Did you know that a healthy father can ease the impact of a mother’s depression on the children, while a depressed father is a risk factor for excessive crying in infants? That fathers can suffer from hormonal postpartum depression?

Or that fathers’ early involvement with their daughters leads to “a reduced risk of early puberty, early initiation of sex and teen pregnancy”? We’re not sure exactly why, but Bruce J. Ellis, of the University of Arizona, has noted that exposure to fathers’ pheromones can slow down pubertal development.

In a review of Paul Raeburn’s “Do Fathers Matter?” in the New York Times, Mark Oppenheimer reports that numerous researchers are finding that fathers have some surprising effects on their children.

Older fathers are more deeply involved with their children’s schools, more likely to attend ballet classes or know their children’s friends. On the other hand, the children of older fathers seem to have stronger genetic predispositions toschizophrenia and autism — so much so that older dads should get genetic counseling, Mr. Raeburn argues, just as older moms hear about the risk of Down syndrome.

On yet another hand, the children of older dads are taller and slimmer. So there’s that. (Nobody knows why.)

That nobody knows why there at the end is a familiar refrain in a lot of sociological research of this type. We’re able to find the effects, but because the initiating incidents are so intertwined with multifarious actions by multiple actors, it’s difficult to sort out which cause is the, well, cause.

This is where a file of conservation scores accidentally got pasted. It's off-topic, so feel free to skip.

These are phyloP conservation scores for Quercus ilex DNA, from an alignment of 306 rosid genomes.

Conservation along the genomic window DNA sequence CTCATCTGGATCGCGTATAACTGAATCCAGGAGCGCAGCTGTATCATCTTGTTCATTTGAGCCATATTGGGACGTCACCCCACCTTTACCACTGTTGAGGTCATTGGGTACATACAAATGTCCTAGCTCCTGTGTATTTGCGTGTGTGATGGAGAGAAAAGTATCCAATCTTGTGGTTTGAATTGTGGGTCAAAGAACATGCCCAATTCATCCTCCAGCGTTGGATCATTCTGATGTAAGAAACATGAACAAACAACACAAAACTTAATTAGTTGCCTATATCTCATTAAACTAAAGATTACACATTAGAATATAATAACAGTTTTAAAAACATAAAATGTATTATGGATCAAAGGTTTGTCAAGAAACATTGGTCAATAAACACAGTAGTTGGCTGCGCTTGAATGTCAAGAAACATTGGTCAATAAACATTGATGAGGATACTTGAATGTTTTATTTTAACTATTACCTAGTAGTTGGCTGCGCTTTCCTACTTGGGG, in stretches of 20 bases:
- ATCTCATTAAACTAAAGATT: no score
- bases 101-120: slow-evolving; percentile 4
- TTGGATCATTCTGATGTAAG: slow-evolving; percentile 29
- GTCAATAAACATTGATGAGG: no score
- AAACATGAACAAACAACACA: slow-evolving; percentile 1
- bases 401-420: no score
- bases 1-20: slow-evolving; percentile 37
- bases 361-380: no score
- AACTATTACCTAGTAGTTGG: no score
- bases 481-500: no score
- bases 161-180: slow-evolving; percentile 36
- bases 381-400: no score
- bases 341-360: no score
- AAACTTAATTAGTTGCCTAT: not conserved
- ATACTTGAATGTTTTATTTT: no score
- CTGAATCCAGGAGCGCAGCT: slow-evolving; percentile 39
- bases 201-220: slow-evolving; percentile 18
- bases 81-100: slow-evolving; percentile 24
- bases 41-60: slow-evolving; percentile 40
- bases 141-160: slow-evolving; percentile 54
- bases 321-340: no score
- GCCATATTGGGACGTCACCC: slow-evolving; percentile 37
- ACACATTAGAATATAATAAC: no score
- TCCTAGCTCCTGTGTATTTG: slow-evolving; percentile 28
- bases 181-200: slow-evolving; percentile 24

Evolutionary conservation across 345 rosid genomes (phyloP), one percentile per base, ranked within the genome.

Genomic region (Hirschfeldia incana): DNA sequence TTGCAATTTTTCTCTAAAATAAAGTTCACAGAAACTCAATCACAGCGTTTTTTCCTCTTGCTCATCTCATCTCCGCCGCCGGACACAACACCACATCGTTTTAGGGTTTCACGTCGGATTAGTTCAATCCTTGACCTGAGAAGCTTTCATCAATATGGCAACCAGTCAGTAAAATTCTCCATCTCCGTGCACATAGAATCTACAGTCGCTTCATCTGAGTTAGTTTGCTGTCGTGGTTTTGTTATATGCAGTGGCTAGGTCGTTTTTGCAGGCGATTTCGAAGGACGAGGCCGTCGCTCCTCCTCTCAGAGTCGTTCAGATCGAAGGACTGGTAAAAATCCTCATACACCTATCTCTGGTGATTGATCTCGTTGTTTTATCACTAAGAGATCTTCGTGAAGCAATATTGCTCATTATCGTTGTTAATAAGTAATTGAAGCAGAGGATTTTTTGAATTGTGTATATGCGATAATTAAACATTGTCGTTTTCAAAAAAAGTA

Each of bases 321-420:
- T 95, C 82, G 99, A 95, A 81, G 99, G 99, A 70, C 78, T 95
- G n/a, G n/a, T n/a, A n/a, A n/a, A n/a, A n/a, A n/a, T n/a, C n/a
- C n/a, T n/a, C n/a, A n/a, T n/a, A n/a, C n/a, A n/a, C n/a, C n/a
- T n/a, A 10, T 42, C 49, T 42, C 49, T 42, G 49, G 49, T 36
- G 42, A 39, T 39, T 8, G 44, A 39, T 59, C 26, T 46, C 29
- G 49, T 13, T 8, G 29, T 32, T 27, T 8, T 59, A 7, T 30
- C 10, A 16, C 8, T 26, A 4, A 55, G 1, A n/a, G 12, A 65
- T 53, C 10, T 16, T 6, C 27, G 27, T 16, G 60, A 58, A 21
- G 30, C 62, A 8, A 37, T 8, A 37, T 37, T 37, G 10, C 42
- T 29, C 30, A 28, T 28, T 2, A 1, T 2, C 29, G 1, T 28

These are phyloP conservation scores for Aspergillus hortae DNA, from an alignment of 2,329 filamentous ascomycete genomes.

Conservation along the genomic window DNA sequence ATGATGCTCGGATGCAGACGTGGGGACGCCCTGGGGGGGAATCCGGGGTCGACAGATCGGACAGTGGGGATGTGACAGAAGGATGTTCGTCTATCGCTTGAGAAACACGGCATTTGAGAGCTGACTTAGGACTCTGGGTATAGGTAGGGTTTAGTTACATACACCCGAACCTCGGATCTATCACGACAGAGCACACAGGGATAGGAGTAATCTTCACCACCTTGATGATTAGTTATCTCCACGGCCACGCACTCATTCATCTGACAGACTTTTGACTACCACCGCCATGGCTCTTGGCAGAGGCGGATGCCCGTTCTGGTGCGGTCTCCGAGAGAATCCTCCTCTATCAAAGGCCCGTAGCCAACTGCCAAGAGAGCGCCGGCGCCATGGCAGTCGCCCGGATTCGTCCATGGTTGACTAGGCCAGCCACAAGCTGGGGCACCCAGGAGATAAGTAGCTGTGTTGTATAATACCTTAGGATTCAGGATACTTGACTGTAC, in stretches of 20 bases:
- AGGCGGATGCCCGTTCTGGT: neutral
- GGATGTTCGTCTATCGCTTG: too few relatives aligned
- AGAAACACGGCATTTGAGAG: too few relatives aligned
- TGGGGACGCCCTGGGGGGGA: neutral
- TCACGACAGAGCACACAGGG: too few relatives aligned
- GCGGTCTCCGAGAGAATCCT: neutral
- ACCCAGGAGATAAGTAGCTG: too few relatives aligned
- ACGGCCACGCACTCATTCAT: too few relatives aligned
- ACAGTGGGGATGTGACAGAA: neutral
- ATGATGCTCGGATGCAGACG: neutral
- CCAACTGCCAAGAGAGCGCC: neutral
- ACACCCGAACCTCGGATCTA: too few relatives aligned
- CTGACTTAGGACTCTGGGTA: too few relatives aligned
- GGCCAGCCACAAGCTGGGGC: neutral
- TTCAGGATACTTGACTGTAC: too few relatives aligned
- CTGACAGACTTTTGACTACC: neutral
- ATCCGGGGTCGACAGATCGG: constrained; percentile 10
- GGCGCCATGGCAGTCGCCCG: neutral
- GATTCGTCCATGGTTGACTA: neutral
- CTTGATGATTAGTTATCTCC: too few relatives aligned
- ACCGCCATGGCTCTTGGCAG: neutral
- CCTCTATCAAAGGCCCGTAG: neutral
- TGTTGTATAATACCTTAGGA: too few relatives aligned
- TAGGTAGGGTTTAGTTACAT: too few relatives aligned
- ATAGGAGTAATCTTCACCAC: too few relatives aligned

For instance, research shows that dads are the dudes who have a bigger effect on their children’s vocabulary than do moms. One prevailing theory for this has to do with vicious stereotyping. Because, the theory goes, the mothers are around the little dudes and dudettes more (because women stay home and men work outside the house of course), they tend to tailor their vocabulary to words the kid already knows. Fathers, however, because they’re absent for more time, don’t know their kids as well and so introduce words that are novel to the child.

Does it surprise anyone to think I might disagree with this theory. I know the reason my young dudes have great vocabularies (and they do. No question.) is because I actively worked at it. I wouldn’t use baby talk with them and didn’t dumb down my vocabulary when I talked to them.

I did explain a lot of words, but I made sure to expose them to the variety of vocabulary victuals I liked to serve up on the plate of life. Even when the metaphor is horrifically strained because of atrocious alliteration.

Dads matter. We’ve always known it, but now it’s up to science to start letting us know how and why. And it’s up to dads like us to make sure we matter because of our presence, rather than our absence.

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Charlotte Parent: Go Read

Don’t we all love surprises?

I’ve been told that most people do, in fact, like surprises. I am not most people, but I’m assuming you dudes are. Mostly because you’re more than me and more equals most. Some of the time.

Moving on.

I mention surprises because the topic of today’s post is a surprise.

Today at Charlotte Parent, where I’ll be blogging under our Stay-At-Home Dudes column name, I’m worrying about something really, really cool. It’s a surprise.

See? I told you it would be a surprise.*

Go read.

Footnotes & Errata

* Mostly to me because I have no idea what I’m going to write about. But you already knew that, didn’t you?